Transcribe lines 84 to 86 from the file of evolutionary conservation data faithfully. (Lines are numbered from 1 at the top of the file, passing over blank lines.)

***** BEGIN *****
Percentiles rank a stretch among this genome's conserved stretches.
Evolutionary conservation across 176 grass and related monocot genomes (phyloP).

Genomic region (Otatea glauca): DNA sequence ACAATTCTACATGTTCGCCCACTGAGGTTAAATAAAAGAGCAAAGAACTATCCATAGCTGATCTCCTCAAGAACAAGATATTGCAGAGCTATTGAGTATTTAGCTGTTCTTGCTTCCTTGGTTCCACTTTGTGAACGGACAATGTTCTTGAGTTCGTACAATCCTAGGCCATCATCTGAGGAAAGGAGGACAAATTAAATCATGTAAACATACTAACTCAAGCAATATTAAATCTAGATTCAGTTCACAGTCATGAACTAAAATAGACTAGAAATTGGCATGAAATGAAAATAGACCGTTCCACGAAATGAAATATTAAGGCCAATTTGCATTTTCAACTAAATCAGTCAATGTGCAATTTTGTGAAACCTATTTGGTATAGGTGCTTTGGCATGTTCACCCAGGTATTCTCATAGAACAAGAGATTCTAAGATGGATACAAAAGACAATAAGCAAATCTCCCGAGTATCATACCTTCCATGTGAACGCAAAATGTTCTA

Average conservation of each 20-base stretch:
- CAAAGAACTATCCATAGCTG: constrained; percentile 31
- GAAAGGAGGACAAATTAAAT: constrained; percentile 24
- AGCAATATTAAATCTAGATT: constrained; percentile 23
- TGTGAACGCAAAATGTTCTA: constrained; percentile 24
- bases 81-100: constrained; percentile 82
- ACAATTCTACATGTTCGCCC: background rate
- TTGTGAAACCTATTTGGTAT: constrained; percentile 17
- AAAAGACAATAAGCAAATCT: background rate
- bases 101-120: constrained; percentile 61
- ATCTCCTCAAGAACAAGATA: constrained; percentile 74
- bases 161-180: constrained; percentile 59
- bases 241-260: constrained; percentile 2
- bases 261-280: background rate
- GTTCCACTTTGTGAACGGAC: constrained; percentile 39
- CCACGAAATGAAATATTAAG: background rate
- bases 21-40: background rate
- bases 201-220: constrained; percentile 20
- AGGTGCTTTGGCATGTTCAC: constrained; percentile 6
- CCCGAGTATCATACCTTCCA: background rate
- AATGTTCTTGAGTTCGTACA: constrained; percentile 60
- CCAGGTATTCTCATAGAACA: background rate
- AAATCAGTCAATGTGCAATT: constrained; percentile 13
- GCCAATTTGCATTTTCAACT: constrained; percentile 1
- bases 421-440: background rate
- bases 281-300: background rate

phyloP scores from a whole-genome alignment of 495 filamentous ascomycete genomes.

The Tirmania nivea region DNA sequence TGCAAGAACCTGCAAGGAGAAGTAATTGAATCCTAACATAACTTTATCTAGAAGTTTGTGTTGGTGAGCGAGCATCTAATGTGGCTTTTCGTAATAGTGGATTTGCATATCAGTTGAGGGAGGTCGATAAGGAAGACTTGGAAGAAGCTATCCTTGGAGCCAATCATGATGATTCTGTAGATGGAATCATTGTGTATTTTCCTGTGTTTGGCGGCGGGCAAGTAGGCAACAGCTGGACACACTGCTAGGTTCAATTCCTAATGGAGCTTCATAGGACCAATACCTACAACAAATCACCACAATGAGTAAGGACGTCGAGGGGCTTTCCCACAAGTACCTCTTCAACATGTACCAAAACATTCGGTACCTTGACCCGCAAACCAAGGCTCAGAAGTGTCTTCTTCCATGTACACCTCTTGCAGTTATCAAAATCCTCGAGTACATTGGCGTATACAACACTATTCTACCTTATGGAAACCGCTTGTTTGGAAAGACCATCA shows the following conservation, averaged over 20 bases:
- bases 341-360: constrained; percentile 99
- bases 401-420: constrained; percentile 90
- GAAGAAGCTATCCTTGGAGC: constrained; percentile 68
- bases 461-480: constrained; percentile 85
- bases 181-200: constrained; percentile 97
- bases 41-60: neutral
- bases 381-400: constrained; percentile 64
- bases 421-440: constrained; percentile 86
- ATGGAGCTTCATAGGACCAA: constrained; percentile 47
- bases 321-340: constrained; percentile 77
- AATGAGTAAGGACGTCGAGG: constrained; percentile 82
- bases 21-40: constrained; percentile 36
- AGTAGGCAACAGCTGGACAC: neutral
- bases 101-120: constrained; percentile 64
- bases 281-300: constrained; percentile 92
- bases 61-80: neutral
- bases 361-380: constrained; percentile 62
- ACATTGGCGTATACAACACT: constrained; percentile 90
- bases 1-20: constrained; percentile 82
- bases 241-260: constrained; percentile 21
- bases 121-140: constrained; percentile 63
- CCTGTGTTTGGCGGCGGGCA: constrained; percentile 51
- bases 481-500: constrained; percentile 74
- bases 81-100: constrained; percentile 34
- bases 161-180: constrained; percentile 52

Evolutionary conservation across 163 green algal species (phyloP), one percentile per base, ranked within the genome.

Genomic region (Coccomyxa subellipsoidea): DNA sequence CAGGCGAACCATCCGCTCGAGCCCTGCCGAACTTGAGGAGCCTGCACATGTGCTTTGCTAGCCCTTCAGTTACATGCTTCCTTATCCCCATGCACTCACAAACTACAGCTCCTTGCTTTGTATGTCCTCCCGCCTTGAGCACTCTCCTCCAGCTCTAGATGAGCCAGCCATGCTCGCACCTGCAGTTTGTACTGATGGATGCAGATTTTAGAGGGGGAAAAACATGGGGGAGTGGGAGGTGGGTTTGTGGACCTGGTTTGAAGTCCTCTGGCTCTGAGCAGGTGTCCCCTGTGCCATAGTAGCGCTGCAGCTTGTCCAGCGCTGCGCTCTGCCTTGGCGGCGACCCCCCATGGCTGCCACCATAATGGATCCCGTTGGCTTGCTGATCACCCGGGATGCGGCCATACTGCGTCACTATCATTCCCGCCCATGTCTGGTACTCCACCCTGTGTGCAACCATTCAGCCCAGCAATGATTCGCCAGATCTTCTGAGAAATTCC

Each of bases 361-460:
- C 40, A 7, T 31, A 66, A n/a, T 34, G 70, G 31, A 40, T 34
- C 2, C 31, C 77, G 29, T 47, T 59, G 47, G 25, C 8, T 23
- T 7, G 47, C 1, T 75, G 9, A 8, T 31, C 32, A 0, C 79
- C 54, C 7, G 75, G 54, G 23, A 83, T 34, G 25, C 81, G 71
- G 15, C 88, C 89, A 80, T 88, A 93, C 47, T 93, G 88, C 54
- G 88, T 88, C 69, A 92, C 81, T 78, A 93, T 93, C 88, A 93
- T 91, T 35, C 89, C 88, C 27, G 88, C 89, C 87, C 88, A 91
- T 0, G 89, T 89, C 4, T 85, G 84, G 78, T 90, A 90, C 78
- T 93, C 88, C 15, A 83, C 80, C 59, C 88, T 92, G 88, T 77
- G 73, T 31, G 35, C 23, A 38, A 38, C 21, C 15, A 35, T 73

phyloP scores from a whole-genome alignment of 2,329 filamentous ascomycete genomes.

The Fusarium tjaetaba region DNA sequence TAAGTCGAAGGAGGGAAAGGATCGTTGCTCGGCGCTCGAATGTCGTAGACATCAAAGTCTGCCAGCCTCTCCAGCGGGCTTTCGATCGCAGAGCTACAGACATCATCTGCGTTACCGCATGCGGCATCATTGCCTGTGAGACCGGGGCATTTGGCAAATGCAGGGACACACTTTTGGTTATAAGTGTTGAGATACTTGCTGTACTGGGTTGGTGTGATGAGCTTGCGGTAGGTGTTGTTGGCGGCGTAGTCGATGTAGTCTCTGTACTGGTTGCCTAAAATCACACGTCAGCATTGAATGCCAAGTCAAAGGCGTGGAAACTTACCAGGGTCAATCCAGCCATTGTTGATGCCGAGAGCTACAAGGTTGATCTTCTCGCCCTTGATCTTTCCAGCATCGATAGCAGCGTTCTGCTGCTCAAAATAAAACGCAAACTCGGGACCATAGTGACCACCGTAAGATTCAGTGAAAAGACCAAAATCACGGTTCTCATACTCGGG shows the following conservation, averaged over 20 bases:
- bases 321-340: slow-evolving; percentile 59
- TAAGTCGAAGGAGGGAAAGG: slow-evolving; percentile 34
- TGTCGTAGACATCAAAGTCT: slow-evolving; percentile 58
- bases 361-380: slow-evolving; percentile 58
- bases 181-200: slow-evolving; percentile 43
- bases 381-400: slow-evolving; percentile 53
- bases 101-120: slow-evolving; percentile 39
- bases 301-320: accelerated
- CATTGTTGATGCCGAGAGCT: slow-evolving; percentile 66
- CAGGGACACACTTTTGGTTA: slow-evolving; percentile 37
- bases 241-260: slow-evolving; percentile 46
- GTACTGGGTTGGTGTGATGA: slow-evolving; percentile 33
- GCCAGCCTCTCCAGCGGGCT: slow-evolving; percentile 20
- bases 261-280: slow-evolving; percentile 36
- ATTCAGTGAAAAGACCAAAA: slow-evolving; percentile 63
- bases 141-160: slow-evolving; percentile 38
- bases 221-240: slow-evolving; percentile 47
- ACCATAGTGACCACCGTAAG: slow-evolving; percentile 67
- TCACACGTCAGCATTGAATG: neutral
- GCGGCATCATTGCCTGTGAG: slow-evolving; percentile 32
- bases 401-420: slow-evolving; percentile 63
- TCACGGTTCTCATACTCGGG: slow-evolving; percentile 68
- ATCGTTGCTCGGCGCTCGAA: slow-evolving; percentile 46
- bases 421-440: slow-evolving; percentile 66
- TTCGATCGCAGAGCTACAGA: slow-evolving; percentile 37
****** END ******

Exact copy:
- GCCAGCCTCTCCAGCGGGCT: slow-evolving; percentile 20
- bases 261-280: slow-evolving; percentile 36
- ATTCAGTGAAAAGACCAAAA: slow-evolving; percentile 63